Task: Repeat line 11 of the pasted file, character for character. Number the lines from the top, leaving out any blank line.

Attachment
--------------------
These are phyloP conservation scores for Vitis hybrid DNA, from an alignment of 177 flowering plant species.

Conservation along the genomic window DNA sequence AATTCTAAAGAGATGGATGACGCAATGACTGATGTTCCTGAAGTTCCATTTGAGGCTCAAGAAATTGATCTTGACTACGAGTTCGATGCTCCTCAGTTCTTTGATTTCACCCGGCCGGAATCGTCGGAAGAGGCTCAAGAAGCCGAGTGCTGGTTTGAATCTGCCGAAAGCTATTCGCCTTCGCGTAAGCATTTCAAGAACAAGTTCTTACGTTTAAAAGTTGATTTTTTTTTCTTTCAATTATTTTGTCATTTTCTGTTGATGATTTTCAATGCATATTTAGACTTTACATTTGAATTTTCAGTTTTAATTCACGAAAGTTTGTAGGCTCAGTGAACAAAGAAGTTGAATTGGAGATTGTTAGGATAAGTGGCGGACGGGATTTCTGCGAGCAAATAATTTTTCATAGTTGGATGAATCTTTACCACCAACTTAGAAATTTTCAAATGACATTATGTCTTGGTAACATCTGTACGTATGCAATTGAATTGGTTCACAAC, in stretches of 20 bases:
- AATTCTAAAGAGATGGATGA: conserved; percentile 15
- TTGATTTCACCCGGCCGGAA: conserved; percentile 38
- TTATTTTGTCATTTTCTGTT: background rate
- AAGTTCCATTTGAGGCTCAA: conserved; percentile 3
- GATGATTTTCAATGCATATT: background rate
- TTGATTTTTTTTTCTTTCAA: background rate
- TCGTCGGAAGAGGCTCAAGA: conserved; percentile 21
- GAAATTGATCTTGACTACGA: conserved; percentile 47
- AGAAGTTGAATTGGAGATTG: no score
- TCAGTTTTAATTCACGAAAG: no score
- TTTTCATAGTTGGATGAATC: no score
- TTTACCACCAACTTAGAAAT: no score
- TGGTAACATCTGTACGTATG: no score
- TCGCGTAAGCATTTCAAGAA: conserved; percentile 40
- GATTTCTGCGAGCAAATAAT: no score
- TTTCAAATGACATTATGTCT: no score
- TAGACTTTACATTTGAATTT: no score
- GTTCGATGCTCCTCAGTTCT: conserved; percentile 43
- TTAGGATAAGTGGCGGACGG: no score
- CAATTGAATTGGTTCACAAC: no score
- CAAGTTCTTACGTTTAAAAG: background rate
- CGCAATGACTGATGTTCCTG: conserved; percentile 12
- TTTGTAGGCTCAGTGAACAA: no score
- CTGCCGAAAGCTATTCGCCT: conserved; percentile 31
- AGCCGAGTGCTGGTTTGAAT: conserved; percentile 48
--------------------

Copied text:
- AGAAGTTGAATTGGAGATTG: no score